Those who recall my update of the 15th of November when I wrote this would not have been surprised by this outcome.
This bank is a rather familiar entry on the roll-call of banks in trouble. For example whenever the Milan stock exchange has a particularly bad down day then it is often the first share to find its trading suspended. Worries about its financial position have circulated for some days and as ever have been officially denied.
I also pointed out then that there are bad portents from recent history.
The collapse of the Irish banking system and many of the Irish banks was accompanied by promises that the full truth was being told when in fact we were getting a heavily sanitised version of it. Week after week new information leaked and it was always worse than what we had been told.
If we go back to 2008 we saw Royal Bank of Scotland have a £12 billion rights issue at the beginning of the summer followed by total collapse at the end of it!
Looking Further afield to Dexia and Belgium
We can gain an insight to what might happen at Unicredit and the implications for Italy from the progress of the situation at Dexia. When I reviewed its progress towards nationalisation in early October Belgium had a ten-year government bond yield of approximately 3.6% and it is 4.47% now. Whilst it is,of course, far from the only influence on Belgian government bonds we do learn from this that there is an upwards push which if recent history is any guide is likely to continue.
Returning to Unicredit I notice that it’s figures for the third quarter of 2011 gave it an asset value of 950 billion Euros which to put into context is around half of Italy’s national debt. The real question for it (and many other) banks is what is the real value of those assets? Those who are fans of Sir Humphrey Appleby and the Yes Minister series will be worried by the statement on those figures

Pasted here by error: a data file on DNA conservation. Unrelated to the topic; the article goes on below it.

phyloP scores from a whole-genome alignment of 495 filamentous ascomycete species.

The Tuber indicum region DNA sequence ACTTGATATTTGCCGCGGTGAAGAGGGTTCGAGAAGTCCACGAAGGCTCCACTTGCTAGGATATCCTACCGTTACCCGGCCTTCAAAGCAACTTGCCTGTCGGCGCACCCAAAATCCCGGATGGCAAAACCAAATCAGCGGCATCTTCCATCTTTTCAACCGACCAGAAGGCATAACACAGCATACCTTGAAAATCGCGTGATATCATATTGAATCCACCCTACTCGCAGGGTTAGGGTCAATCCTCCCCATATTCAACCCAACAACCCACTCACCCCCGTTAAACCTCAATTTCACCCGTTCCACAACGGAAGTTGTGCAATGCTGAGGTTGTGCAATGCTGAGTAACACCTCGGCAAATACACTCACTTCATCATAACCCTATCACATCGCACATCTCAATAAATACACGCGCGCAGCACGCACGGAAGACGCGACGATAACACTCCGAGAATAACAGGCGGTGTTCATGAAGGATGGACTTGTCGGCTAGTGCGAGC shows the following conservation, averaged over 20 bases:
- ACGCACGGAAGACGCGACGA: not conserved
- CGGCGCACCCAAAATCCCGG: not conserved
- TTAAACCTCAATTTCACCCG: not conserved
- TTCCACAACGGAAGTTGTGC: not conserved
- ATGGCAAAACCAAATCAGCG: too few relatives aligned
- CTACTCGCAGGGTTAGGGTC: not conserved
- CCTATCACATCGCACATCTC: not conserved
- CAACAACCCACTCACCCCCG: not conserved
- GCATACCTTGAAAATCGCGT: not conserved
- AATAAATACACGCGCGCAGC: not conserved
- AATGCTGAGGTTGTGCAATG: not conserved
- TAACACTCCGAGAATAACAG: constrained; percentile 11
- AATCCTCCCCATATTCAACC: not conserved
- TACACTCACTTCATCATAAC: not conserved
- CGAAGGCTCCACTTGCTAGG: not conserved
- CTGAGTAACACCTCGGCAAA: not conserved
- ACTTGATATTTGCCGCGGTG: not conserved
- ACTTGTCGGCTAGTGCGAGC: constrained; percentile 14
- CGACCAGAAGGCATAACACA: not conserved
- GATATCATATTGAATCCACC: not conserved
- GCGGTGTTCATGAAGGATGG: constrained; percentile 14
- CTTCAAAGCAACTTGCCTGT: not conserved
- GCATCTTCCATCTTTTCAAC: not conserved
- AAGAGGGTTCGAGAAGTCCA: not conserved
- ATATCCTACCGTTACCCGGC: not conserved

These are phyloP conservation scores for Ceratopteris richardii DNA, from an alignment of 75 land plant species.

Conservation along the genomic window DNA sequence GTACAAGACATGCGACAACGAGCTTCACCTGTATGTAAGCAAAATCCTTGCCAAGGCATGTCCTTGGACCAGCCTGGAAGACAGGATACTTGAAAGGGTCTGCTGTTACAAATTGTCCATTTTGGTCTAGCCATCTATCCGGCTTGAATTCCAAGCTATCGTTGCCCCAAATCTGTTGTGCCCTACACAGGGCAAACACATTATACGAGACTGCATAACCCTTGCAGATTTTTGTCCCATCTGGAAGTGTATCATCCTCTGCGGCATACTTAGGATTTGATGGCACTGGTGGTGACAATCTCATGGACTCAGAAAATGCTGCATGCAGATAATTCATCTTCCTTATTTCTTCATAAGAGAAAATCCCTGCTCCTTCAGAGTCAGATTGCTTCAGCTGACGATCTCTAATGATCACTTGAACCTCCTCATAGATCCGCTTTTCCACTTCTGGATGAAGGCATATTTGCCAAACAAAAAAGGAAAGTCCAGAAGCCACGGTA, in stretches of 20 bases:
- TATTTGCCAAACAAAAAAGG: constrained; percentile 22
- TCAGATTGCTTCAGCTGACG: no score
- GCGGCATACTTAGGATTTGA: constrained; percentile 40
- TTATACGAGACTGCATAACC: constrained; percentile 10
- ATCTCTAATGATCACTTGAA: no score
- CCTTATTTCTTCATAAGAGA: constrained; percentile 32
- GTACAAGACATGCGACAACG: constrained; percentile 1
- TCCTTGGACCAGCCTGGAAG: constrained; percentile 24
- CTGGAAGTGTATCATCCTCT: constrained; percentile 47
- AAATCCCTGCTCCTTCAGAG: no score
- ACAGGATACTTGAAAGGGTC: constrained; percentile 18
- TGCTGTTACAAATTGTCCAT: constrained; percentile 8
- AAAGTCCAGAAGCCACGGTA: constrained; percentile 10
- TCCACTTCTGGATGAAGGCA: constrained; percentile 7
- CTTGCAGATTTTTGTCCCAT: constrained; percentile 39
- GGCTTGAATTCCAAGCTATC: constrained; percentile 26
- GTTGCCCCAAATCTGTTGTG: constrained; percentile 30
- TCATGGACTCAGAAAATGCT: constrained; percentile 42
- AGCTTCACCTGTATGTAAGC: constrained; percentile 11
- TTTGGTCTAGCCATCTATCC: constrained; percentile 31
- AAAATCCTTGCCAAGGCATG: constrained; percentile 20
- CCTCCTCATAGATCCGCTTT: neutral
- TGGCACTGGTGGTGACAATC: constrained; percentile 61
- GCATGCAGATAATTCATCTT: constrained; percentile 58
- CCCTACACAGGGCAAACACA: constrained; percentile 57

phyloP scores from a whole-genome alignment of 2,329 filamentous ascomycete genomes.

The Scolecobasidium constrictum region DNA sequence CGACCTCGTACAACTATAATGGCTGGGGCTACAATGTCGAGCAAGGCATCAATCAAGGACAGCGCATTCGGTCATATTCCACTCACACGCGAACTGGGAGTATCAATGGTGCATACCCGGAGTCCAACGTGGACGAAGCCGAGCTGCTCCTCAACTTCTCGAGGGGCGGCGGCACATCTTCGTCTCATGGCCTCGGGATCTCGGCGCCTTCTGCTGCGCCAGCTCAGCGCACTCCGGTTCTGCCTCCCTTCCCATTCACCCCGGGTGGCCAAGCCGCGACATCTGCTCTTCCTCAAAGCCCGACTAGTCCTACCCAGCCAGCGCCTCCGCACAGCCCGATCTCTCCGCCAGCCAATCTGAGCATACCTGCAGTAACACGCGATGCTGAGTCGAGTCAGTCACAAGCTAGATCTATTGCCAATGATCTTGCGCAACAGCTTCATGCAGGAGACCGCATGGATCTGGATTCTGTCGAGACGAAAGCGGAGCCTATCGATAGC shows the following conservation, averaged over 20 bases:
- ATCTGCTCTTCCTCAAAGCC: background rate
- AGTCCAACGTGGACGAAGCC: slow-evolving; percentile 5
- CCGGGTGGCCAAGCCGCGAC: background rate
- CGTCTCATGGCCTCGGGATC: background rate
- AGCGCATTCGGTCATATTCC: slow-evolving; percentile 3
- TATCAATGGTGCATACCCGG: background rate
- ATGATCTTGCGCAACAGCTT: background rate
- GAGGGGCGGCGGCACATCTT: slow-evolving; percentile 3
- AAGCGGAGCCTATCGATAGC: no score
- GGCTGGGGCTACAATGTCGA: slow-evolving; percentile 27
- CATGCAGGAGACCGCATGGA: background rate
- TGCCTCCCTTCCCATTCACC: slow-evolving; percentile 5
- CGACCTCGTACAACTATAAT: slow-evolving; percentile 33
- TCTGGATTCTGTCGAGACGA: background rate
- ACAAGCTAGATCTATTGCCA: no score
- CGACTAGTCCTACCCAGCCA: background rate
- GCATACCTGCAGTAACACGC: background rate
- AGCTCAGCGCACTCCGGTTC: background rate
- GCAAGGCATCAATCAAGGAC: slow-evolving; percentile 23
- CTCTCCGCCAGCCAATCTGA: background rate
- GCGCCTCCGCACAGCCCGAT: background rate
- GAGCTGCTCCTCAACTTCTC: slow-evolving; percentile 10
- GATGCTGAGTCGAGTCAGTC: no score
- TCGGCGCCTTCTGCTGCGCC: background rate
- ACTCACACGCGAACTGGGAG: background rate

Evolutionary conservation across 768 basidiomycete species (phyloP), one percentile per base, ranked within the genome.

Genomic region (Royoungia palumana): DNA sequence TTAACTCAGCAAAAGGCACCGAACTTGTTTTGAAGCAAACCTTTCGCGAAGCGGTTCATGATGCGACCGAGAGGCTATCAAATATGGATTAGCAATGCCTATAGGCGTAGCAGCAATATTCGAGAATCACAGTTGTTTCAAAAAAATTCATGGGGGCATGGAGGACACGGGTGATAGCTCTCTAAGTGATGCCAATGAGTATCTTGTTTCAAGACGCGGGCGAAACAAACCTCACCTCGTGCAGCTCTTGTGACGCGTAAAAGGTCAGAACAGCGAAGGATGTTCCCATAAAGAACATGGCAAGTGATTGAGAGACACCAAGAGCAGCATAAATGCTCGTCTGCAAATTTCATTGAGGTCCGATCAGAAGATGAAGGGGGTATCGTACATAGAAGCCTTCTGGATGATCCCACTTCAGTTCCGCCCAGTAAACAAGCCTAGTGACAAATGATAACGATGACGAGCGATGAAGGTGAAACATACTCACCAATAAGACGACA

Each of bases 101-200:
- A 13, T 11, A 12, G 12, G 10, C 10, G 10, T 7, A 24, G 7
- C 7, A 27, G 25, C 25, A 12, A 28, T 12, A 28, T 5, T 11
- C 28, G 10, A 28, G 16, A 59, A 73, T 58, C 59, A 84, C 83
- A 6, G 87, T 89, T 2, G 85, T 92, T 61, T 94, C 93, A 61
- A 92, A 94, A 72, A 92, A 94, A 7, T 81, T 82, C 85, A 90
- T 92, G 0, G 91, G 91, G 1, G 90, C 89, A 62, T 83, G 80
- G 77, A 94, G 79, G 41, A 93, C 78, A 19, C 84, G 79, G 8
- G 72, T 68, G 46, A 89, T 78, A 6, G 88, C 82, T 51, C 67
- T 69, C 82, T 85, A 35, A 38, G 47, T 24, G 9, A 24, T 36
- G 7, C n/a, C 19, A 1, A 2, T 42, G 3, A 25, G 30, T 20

(Unicredit has a) solid balance sheet structure
So solid that it needs a 7.5 billion Euro rights issue…
The situation that Europe’s banks find themselves in was highlighted by the French bank Credit Agricole only yesterday. It issued a covered bond which raised 1.5 billion Euros until 2022. So we start with a hurrah and perhaps a sign of easing pressure? Then we got the news that it has pumped a further 2 billion Euros into its subsidiary Emporiki bank of Greece. Not quite so good now is it we are down 500 million Euros. Mind you according to the official statement.
This capital increase has no impact on the solvency ratio of the Crédit Agricole group. This is an internal operation, which consists in converting shareholders’ advances and which started back in 2010
Perhaps this statement was issued by the same genius who bought a Greek bank in 2006.
Oh and somebody had better inform Emporiki of this,as if there is no real change it will be hard for the money to do this.
The approximately €2 billion capital increase will further fortify Emporiki’s competitive position in the domestic market
Muddled thinking on the International Monetary Fund at the Financial Times
Chris Giles of the Financial Times has written this.
Refusing to contemplate joining a pan-European contribution to the general funds of the International Monetary Fund – money that does not show as borrowing because it is almost impossible to lose – was a particular low point for the coalition last year.
Regular readers will be aware of my views on the IMF and the fantasy economics and accountancy which underly it. But let me use Chris Giles own words. For example “almost impossible to lose” does he mean like zeroes or AAA rated mortgage bonds? In an expect the unexpected world such thoughts are unwise at best in my view.
As to “money that does not show as borrowing”, can we all have some please? You know where to find me……